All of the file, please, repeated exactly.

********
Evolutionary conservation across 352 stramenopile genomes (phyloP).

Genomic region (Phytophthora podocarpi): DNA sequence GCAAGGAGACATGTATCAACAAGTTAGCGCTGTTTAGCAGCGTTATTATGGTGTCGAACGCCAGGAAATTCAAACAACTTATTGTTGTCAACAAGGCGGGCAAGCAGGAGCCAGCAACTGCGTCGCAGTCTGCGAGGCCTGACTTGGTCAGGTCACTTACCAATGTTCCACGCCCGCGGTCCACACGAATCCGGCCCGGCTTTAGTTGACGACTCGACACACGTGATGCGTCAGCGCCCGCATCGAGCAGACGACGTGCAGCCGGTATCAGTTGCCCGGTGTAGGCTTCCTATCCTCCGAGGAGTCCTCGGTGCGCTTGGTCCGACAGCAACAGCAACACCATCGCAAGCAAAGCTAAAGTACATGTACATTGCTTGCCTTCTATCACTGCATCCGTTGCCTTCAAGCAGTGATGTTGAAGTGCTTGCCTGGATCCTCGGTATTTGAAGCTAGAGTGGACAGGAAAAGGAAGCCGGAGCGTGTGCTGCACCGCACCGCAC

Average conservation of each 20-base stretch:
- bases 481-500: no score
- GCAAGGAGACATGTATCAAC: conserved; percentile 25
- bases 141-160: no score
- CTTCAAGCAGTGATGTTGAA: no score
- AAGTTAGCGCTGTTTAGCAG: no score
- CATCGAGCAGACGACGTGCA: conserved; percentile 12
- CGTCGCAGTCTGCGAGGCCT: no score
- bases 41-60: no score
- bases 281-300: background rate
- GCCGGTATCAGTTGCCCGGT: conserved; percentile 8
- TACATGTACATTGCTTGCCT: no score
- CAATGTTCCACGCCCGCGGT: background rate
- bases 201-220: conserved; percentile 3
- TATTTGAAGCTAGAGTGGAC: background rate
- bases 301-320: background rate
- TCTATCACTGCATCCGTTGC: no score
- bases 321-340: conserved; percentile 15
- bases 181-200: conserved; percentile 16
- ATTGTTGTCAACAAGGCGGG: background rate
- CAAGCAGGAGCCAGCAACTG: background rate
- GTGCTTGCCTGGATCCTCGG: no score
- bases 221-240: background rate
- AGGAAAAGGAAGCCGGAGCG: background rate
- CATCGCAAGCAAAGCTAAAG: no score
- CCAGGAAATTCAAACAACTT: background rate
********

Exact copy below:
Evolutionary conservation across 352 stramenopile genomes (phyloP).

Genomic region (Phytophthora podocarpi): DNA sequence GCAAGGAGACATGTATCAACAAGTTAGCGCTGTTTAGCAGCGTTATTATGGTGTCGAACGCCAGGAAATTCAAACAACTTATTGTTGTCAACAAGGCGGGCAAGCAGGAGCCAGCAACTGCGTCGCAGTCTGCGAGGCCTGACTTGGTCAGGTCACTTACCAATGTTCCACGCCCGCGGTCCACACGAATCCGGCCCGGCTTTAGTTGACGACTCGACACACGTGATGCGTCAGCGCCCGCATCGAGCAGACGACGTGCAGCCGGTATCAGTTGCCCGGTGTAGGCTTCCTATCCTCCGAGGAGTCCTCGGTGCGCTTGGTCCGACAGCAACAGCAACACCATCGCAAGCAAAGCTAAAGTACATGTACATTGCTTGCCTTCTATCACTGCATCCGTTGCCTTCAAGCAGTGATGTTGAAGTGCTTGCCTGGATCCTCGGTATTTGAAGCTAGAGTGGACAGGAAAAGGAAGCCGGAGCGTGTGCTGCACCGCACCGCAC

Average conservation of each 20-base stretch:
- bases 481-500: no score
- GCAAGGAGACATGTATCAAC: conserved; percentile 25
- bases 141-160: no score
- CTTCAAGCAGTGATGTTGAA: no score
- AAGTTAGCGCTGTTTAGCAG: no score
- CATCGAGCAGACGACGTGCA: conserved; percentile 12
- CGTCGCAGTCTGCGAGGCCT: no score
- bases 41-60: no score
- bases 281-300: background rate
- GCCGGTATCAGTTGCCCGGT: conserved; percentile 8
- TACATGTACATTGCTTGCCT: no score
- CAATGTTCCACGCCCGCGGT: background rate
- bases 201-220: conserved; percentile 3
- TATTTGAAGCTAGAGTGGAC: background rate
- bases 301-320: background rate
- TCTATCACTGCATCCGTTGC: no score
- bases 321-340: conserved; percentile 15
- bases 181-200: conserved; percentile 16
- ATTGTTGTCAACAAGGCGGG: background rate
- CAAGCAGGAGCCAGCAACTG: background rate
- GTGCTTGCCTGGATCCTCGG: no score
- bases 221-240: background rate
- AGGAAAAGGAAGCCGGAGCG: background rate
- CATCGCAAGCAAAGCTAAAG: no score
- CCAGGAAATTCAAACAACTT: background rate